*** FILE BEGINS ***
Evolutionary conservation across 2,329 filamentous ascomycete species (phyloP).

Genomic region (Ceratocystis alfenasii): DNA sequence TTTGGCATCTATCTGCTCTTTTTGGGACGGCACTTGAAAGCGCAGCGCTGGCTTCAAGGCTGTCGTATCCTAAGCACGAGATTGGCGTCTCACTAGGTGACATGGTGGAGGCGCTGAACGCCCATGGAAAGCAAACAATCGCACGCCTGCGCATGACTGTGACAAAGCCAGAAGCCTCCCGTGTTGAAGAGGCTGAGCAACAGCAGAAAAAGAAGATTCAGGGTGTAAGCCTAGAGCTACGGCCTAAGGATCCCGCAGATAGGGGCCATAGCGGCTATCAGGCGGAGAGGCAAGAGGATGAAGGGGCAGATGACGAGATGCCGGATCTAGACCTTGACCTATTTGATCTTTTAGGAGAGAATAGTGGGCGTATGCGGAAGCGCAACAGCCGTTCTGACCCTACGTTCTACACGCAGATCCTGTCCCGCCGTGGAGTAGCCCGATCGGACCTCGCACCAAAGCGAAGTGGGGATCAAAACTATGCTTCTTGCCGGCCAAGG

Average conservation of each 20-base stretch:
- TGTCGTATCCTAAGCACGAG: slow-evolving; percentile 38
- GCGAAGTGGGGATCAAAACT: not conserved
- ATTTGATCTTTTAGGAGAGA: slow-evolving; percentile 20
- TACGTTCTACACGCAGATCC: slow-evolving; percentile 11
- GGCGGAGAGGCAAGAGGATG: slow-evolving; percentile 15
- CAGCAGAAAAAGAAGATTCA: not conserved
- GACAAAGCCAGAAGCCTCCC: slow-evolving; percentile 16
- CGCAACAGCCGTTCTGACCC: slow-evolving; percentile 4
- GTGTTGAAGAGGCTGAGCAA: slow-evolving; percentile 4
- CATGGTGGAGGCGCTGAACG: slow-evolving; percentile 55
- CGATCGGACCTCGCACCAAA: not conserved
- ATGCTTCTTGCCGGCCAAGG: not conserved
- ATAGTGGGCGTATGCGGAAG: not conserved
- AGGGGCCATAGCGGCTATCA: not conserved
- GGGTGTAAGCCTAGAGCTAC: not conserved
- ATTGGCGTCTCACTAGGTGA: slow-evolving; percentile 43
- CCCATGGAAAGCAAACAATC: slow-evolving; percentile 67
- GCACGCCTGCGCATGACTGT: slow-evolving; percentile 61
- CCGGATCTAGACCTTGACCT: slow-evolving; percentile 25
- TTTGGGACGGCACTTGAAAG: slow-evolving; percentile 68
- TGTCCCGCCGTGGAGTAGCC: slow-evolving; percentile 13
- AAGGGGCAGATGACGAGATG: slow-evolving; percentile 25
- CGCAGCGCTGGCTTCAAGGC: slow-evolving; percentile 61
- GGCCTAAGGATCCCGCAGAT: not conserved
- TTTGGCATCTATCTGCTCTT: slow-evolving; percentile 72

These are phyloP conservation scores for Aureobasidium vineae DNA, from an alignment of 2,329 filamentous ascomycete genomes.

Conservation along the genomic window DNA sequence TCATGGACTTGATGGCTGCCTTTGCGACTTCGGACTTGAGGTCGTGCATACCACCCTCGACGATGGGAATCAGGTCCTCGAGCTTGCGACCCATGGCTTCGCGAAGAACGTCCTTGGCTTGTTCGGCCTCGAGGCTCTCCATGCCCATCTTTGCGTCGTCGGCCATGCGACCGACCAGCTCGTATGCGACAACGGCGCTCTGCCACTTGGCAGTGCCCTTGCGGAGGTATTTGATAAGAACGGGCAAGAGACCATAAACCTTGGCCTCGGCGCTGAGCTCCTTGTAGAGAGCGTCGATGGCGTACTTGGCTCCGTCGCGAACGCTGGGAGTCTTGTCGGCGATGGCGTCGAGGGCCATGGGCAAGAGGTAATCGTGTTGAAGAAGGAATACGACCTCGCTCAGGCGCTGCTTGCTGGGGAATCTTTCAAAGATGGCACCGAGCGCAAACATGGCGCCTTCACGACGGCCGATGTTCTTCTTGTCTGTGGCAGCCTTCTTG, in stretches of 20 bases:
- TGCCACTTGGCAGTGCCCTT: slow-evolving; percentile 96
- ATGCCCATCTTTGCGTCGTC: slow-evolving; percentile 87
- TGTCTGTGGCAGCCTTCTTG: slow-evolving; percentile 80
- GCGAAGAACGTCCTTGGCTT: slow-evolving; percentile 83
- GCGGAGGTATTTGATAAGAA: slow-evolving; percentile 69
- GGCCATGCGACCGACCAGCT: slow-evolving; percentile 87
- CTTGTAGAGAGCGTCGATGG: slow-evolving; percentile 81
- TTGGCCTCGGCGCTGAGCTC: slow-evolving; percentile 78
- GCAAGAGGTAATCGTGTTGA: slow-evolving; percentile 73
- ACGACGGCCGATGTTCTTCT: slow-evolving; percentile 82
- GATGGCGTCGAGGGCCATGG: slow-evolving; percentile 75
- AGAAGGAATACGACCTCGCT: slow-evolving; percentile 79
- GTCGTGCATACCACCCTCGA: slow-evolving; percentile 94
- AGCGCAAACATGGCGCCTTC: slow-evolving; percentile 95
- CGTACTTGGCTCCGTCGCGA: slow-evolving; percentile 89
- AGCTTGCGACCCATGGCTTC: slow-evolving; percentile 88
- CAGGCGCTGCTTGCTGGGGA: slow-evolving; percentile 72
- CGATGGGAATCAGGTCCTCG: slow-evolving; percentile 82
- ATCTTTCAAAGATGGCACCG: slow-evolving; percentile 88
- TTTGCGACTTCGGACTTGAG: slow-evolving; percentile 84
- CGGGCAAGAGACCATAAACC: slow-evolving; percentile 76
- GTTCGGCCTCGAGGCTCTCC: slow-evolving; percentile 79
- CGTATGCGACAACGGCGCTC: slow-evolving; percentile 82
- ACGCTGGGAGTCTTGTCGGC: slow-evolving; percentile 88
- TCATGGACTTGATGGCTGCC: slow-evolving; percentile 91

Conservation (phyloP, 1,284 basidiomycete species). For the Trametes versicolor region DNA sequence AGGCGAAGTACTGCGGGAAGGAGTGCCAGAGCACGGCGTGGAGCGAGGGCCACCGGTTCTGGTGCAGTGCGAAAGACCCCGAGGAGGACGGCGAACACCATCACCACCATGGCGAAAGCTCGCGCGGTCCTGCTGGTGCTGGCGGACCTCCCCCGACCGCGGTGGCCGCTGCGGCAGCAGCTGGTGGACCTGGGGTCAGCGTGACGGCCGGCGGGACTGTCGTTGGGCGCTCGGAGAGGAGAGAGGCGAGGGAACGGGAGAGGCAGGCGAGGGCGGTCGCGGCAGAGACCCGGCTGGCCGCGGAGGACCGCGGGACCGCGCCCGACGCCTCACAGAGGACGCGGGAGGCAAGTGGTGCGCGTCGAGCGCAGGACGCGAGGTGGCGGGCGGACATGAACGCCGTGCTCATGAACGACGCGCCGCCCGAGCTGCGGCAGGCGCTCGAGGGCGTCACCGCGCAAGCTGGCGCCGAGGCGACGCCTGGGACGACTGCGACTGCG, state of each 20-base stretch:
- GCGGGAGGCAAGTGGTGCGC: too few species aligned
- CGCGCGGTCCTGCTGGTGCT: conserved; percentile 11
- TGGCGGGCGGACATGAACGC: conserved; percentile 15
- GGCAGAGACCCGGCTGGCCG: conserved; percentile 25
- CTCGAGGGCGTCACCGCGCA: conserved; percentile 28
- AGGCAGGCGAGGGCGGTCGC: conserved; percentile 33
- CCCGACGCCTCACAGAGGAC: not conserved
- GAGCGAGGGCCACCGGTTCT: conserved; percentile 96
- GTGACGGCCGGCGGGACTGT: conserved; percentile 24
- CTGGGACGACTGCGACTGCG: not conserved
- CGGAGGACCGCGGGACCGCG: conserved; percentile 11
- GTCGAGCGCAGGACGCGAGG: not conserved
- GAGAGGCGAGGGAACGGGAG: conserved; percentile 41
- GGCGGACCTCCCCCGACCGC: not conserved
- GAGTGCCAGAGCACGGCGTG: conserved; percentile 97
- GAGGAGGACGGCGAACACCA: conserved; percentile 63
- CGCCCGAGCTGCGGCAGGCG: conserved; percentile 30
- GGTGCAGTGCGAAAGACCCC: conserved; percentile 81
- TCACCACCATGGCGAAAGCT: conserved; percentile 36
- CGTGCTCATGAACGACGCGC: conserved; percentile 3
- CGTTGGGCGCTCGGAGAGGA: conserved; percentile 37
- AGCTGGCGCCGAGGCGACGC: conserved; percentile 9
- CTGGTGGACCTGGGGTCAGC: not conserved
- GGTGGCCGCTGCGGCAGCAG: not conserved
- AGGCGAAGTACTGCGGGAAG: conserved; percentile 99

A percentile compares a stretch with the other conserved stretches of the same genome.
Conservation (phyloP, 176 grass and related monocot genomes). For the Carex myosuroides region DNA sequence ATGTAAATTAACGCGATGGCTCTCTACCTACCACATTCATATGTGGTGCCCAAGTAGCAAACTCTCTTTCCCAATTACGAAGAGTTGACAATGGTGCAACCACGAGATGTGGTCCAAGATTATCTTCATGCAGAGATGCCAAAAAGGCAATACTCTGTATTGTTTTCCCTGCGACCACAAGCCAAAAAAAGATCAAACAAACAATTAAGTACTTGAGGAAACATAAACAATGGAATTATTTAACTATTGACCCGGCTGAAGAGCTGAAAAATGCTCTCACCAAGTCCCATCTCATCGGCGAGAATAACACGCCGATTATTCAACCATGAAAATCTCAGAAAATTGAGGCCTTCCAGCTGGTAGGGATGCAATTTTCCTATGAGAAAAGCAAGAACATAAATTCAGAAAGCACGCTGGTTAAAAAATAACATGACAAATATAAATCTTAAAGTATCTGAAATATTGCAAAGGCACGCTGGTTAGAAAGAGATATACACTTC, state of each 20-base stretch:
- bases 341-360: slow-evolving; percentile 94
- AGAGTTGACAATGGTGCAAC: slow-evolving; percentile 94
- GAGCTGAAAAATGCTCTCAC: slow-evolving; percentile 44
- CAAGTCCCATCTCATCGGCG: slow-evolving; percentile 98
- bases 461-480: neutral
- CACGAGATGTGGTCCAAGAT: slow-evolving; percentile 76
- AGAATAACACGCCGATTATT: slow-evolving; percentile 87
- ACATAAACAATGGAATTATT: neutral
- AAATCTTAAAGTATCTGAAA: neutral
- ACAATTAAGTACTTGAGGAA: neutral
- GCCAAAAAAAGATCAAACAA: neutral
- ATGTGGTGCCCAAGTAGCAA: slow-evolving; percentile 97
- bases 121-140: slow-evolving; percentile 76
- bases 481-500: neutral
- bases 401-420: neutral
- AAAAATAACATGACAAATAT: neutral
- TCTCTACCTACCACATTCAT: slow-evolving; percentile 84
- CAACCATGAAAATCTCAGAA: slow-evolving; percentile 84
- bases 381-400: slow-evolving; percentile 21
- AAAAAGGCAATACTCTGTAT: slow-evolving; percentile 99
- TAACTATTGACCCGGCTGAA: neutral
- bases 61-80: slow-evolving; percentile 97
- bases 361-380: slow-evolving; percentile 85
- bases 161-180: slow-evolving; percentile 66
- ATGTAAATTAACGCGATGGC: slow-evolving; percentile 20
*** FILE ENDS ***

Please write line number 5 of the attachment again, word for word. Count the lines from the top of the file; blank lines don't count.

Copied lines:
- GCGAAGTGGGGATCAAAACT: not conserved